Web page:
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For Luria, the further realization of Ein-sof is dependent upon a second coincidence of opposites; between creation and destruction, symbolized in the Shevirat ha-Kelim, the “Breaking of the Vessels.” Ein-sof is only fully actualized as itself, when the ten value archetypes which constitute the Sefirot are shattered and are subsequently restored by humankind (Tikkun ha-Olam). While Ein-sof is the source and “creator” of all, Ein-sof paradoxically only becomes itself, through a rupture which results in a broken and alienated world in need of humanity’s “restoration” and repair (Tikkun). For Luria, Ein-sof is propelled along its path from “nothing” (Ayin) to “something” (Yesh), through the creative and restorative acts of humankind; for it is only humanity acting in a broken and displaced world, that can undertake the mitzvoth, the creative, intellectual, spiritual and ethical acts that fully actualize the values and traits that exist only potentially within God. It is for this reason that the Zohar proclaims ”He who ‘keeps’ the precepts of the Law and ‘walks’ in God’s ways…‘makes’ Him who is above.” Thus, just as humanity is dependent for its existence upon Ein-sof, Ein-sof is dependent for its actual being upon humanity. The symbols of Ein-sof, Shevirah (rupture) and Tikkun (Repair) thus express a coincidence of opposites between the presumably opposing views that God is the creator and foundation of humanity and humanity is the creator and foundation of God.
...our friend Cratylus has been arguing about names; he says that they are natural and not conventional; not a portion of the human voice which men agree to use; but that there is a truth or correctness in them
I do not think that we have as yet discussed courage (andreia)...Well, then, the name of andreia seems to imply a battle;- this battle is in the world of existence,
This number in base 10 can be expressed in operations using its own digits in at least two different ways. One is as a sum-product number, 135 = (1 + 3 + 5)(1 \times 3 \times 5) (1 and 144 share this property) and the other is as the sum of consecutive powers of its digits: 135 = 1^1 + 3^2 + 5^3 (175, 518, and 598 also have this property). 135 is a Harshad number, and a repdigit in bases 18 and 26. There are a total of 135 primes between 1,000 and 2,000. 135 = 11 n^2 + 11 n + 3 for n = 3. This polynomial plays an essential role in Apéry's proof that \zeta(2) is irrational.
Talmudic legends[edit source | editbeta] Various stories are told about Judah haNasi to illustrate different aspects of his character. One of them begins by telling of a calf breaking free from being led to slaughter. According to the story, the calf tries to hide under Judah haNasi's robes, bellowing with terror, but he pushes the animal away, saying: "Go — for this purpose you were created." For this, Heaven inflicted upon him kidney stones, painful flatulence, and other gastric problems, saying, "Since he showed no pity, let us bring suffering upon him". The story remarks that when Judah haNasi prayed for relief, the prayers were ignored, just as he had ignored the pleas of the calf. Later he prevented his maid from violently expelling baby weasels from his house, on the basis that "It is written: 'His Mercy is upon all his works.'" For this, Heaven removed the gastric problems from him, saying, "Since he has shown compassion, let us be compassionate with him". Rabbi Judah HaNasi also said, "One who is ignorant of the Torah should not eat meat." This is because one who is ignorant is on the same level as animals. What, therefore, gives him the right to partake of them as food? Perhaps the punishment he received for lacking compassion towards the calf helped him to see that eating animals is not a matter that should be treated lightly. While teaching Torah, Rabbi Judah would often interrupt the lesson to recite the Shema prayer. He passed his hand over his eyes as he said it. (Berachot 13b). Before he died, Rabbeinu HaKadosh said: ‘I need my sons!... Let the lamp continue to burn in its usual place; let the table be set in its usual place; let the bed be made in its usual place.” (Kesubbos/Ketubot 103a) Rabbi Judah said: "Much have I learned from my teachers, more from my colleagues, but most from my students."  Post-Talmudic Legends[edit source | editbeta] Sefer Chassidim Sec. 1129. (Cf. Kesubbos/Ketubot 103a.) records that after his death Rabbeinu HaKadosh used to visit his home, wearing Shabbos (Shabbat) clothes, every Friday evening at dusk. He would recite Kiddush, and others would thereby discharge their obligation to hear Kiddush. One Friday night there was a knock at the door. "Sorry," said the maid, "I can't let you in just now because Rabbeinu HaKadosh is in the middle of Kiddush." From then on Rabbeinu HaKadosh stopped coming, since he did not want his coming to become public knowledge.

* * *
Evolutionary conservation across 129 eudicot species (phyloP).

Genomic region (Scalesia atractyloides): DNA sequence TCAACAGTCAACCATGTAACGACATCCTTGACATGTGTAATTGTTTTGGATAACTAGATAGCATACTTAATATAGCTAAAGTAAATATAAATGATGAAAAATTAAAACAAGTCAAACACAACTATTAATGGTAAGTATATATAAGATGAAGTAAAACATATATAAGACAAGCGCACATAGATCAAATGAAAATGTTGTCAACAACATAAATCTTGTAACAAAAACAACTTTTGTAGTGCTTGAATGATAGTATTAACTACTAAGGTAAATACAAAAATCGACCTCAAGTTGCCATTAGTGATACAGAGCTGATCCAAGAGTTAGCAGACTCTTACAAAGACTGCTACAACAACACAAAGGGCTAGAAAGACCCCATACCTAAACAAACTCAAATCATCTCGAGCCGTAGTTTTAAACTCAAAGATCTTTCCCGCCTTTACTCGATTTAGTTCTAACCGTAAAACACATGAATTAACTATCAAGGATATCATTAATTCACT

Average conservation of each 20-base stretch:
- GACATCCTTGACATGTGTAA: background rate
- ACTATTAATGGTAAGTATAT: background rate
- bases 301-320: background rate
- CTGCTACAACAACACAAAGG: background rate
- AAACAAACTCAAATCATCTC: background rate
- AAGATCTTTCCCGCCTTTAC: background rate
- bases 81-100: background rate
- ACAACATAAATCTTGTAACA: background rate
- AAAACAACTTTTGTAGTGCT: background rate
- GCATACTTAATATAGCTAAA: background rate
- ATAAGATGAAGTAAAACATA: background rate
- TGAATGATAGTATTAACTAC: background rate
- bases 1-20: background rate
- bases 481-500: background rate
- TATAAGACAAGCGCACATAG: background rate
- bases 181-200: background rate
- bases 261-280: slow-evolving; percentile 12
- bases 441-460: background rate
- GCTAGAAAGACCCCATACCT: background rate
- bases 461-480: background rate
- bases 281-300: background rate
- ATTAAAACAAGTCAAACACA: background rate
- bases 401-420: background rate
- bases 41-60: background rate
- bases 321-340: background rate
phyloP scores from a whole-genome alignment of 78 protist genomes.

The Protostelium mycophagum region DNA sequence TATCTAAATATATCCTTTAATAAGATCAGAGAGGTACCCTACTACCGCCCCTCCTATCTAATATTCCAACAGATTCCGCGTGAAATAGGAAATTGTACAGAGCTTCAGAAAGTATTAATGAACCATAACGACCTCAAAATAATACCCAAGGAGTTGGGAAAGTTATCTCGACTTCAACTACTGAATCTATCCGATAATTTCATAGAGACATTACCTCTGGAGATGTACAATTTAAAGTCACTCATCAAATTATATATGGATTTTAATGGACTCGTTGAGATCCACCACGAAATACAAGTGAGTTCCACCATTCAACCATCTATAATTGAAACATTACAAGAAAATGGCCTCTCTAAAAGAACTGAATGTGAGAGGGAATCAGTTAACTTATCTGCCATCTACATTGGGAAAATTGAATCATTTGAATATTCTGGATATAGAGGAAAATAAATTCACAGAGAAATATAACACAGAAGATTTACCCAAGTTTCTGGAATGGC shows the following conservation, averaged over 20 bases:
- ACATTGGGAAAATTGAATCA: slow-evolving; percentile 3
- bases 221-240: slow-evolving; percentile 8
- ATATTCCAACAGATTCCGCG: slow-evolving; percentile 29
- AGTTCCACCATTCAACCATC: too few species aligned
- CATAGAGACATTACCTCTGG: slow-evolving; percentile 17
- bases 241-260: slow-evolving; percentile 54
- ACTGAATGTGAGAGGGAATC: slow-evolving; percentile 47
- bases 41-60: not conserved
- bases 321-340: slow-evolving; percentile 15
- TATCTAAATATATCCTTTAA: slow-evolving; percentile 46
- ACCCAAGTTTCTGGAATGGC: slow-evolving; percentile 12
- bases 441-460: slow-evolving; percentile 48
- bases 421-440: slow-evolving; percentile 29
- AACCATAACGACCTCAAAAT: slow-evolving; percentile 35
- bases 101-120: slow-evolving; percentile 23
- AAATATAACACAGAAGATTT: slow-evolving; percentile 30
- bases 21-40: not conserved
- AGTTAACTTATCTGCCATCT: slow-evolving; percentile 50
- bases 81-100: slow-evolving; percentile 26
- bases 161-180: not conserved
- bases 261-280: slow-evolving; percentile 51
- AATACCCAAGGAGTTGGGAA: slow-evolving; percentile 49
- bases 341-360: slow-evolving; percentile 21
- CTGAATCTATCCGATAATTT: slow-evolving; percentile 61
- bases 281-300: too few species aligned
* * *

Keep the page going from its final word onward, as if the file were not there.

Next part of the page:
Sonnet 135 From Wikipedia, the free encyclopedia «» Sonnet 135 Whoever hath her wish, thou hast thy Will, And Will to boot, and Will in overplus; More than enough am I that vex thee still, To thy sweet will making addition thus. Wilt thou, whose will is large and spacious, Not once vouchsafe to hide my will in thine? Shall will in others seem right gracious, And in my will no fair acceptance shine? The sea, all water, yet receives rain still, And in abundance addeth to his store; So thou, being rich in Will, add to thy Will One will of mine to make thy large Will more. Let no unkind, no fair beseechers kill; Think all but one, and me in that one Will. –William Shakespeare [show] v t e Shakespeare's sonnets In Shakespeare's Sonnet 135, the speaker appeals to his mistress after having been rejected by her. Synopsis[edit source | editbeta] In the first quatrain of the sonnet, the speaker pledges himself to the mistress, while he humbly refers to himself as "I that vex thee." It can be roughly paraphrased as: You have me, and me, and me again.